1st session: What is a Marxist archaeology?
This session will focus in the definition of Marxism as an approach to study, understand and interpret the past. It will compare and contrast Marxism to other approaches. It will consider basic definitions of Marxism as a social science, its use for the study of human history, conceptual and methodological definitions of Marxist archaeology, and commonalties and differences among different Marxist approaches to archaeology. The question is not only if there is a Marxist archaeology but also what kind of Marxisms are involved or should be involved in archaeological discourses and practices.
2nd session: Current applications of Marxist archaeology.
This session the shift the focus to younger archaeologists and to innovative approaches, especially case studies, current in Latin America, Europe, and North America. The idea is to explore how the theoretical and methodological tools developed during the last thirty years are being applied in different contexts and to what extent they have been successful in interpreting the past or in creating new avenues for archaeological inquiries.
3rd session: Praxis in a Marxist Archaeology.
One of the basic premises of Marxist theory is that the study of society should have as its goal changing society. This session will exam ethical and political issues in the relation between present and past, and the social use of archaeology. It will build on the positions from the first session as it examines how different Marxist approaches may, or may not, engage in theoretically informed social action in different contexts.
Discussion (4th) session: What is the future of a Marxist archaeology?
Based on the analyses of the current state of Marxist archaeology in the first three sessions, this session will contextualize Marxism within the contemporary world n in order to analyze its expectations, prospective and orientation for the future. In this session the consequences and impact of Marxism in general on current archaeology will be discussed, as well as how it can impact the future of our discipline. This session will be organized as a general discussion of all the participants and the public. It will be moderated by the session organizers and led by a panel of archaeologists. The members of the panel will include Iraida Vargas, Vicente Lull, Bruce Trigger, and Luis Lumbreras. In the end, the panel will discuss the conclusions of the whole symposium and will try to put together a summary of the agreements and disagreements.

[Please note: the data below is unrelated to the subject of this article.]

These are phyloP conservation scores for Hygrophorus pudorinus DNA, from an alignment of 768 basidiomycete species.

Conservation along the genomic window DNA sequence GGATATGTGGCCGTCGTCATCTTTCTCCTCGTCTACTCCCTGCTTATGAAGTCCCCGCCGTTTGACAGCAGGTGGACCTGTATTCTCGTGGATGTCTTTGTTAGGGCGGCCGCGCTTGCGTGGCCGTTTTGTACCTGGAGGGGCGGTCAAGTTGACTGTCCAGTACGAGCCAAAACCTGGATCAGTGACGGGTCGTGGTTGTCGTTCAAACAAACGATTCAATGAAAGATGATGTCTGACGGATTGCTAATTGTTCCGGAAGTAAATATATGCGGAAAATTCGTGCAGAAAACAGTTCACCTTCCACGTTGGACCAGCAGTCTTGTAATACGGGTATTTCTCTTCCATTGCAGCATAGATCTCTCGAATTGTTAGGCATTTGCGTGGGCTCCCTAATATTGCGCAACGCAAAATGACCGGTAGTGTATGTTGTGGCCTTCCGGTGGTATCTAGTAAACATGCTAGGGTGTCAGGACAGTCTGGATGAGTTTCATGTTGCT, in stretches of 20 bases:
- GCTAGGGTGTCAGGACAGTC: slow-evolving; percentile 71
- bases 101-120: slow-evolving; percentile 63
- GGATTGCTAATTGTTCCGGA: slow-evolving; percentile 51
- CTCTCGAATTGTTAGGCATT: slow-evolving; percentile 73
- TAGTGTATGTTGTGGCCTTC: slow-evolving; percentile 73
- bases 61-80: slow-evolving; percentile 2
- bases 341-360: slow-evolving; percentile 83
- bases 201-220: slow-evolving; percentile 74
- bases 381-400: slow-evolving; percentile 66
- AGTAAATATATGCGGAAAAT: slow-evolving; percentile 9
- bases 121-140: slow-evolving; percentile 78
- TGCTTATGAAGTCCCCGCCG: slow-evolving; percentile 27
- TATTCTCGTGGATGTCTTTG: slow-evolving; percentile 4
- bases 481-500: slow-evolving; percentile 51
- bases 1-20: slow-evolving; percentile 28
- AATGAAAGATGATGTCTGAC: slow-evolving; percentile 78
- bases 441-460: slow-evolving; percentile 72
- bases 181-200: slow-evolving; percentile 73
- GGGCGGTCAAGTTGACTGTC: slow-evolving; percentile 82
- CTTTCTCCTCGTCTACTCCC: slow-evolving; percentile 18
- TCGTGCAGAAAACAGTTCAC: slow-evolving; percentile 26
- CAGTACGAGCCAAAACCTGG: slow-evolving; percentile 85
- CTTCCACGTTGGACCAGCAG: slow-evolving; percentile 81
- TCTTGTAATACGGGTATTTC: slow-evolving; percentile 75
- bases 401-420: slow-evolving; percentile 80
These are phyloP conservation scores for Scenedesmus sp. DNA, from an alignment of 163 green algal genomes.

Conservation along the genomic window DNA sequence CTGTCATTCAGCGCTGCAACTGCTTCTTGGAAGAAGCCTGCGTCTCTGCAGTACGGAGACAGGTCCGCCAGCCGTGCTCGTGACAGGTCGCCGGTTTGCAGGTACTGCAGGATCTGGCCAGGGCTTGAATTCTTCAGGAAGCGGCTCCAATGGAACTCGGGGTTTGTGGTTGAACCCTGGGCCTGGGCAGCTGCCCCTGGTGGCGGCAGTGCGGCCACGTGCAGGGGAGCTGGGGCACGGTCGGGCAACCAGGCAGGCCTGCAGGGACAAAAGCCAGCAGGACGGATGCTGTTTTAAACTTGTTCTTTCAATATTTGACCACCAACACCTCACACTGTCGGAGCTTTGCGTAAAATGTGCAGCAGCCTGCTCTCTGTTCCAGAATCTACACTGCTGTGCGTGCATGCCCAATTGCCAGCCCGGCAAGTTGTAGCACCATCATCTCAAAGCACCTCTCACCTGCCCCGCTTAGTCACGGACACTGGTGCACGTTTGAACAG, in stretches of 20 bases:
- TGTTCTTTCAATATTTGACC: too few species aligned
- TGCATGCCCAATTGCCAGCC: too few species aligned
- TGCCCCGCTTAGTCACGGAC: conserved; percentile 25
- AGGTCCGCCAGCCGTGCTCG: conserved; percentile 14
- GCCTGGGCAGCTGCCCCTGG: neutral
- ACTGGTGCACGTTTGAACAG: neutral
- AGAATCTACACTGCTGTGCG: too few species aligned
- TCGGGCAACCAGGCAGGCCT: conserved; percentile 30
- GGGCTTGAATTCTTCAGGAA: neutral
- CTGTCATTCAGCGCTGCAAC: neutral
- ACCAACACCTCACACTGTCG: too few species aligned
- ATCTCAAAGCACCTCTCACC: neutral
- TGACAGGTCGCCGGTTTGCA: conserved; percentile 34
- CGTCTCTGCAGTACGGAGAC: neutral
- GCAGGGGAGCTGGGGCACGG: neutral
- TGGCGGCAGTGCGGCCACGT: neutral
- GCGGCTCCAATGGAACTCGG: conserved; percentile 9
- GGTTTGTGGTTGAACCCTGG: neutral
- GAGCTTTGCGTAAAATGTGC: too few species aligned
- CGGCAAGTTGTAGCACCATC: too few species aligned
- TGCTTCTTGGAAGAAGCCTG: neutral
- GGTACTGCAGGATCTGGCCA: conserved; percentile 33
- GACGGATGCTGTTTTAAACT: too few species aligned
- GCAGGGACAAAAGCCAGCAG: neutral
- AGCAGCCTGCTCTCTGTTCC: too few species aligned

Manuel Aguirre-Morales P. (Peru)
O. Hugo Benavides (USA & Ecuador)
Reinhard Bernbeck (USA & Germany)
Bradley E. Ensor (USA)
Jordi Estevez (Spain)
Trish Fernandez (USA)
Pedro Paulo A Funari (Brazil)
Ermengol Gassiot Ballbè (Spain)
Rafael Gassón (Venezuela)
Gladys Gordones (Venezuela)
Vicente Lull (Spain)
Luis G. Lumbreras (Peru)
Christopher N. Matthews (USA)
Randall H. McGuire (USA)
Rafael Micó (Spain)
Lino Meneses P. (Venezuela)
Luis Molina (Venezuela)
Rodrigo Navarrete (Venezuela)
Maria O’Donovan (USA)
Beatriz Palomar Puebla (Spain)
Cristina Rihuete Herrada (Spain)
Roberto Risch (Spain)
Mario Sanoja (Venezuela)
Bruce Trigger (Canada)
Iraida Vargas-Arenas (Venezuela)
Assumpció Vila (Spain)
LouAnn Wurst (USA)
Excavando Modos De Producción: El Problema De La Congruencia Entre Teoría
y Métodos/técnicas En La Arqueología Social Latinoamericana
Rodrigo Navarrete (Escuela de Antropología, Universidad Central de Venezuela) Walking the Talk: Rethinking Marxism and Archaeology
Maria O’Donovan (Public Archaeology Facility, SUNY Binghamton, USA) and LouAnn Wurst (SUNY Brockport, USA)
El Lugar Del Genero En La Arqueología Social Latinoamericana
Gladys Gordones (Museo Arqueológico de la Universidad de Los Andes) Arqueologia Marxista En Venezuela: Área En (De)Construcción
Rafael Gassón (Depto. de Antropología, Venezuela)
Marxism In Front Of State Formations
Vicente Lull, Rafael Micó, Cristina Rihuete Herrada and Roberto Risch (Dept. d’Antropologia Social i Prehistòria, Universitat Autònoma de Barcelona) The Process of Accumulation in Pre-Capitalist Societies
Mario Sanoja and Iraida Vargas-Arenas (Escuela de Antropología, Universidad Central de Venezuela, Caracas)
La Contradiccion Basica En Sociedades “Cazadoras-Recolectoras”
Jordi Estévez (Univ. Autònoma de Barcelona) and Assumpció Vila (CSIC. Barcelona)
Palmares: a Marxist approach to the archaeology of a runaway settlement
Pedro Paulo A Funari
A Political Economic Analysis Of Mexican Miners In The California Gold Rush
Trish Fernandez (Pacific Legacy, USA) Revisión De La Arqueología Del Noroeste De Venezuela (Reviewing Northwestern Venezuelan Archaeology)
Luis E. Molina (Escuela de Antropología, Universidad Central de Venezuela)
How Kinship And Marriage Structure Political Economy, Social Crises, And Social Transformations In “Crow-Omaha” Societies
Bradley E. Ensor Arqueología de la praxis o la superación de la escisión entre teoría i práctica en la arqueología marxista
Beatriz Palomar Puebla (Departament d’Antropologia i Prehistoria, Universitat Autónoma de Barcelona) and Ermengol Gassiot Ballbè (Department of Anthropology, Binghamton University, USA)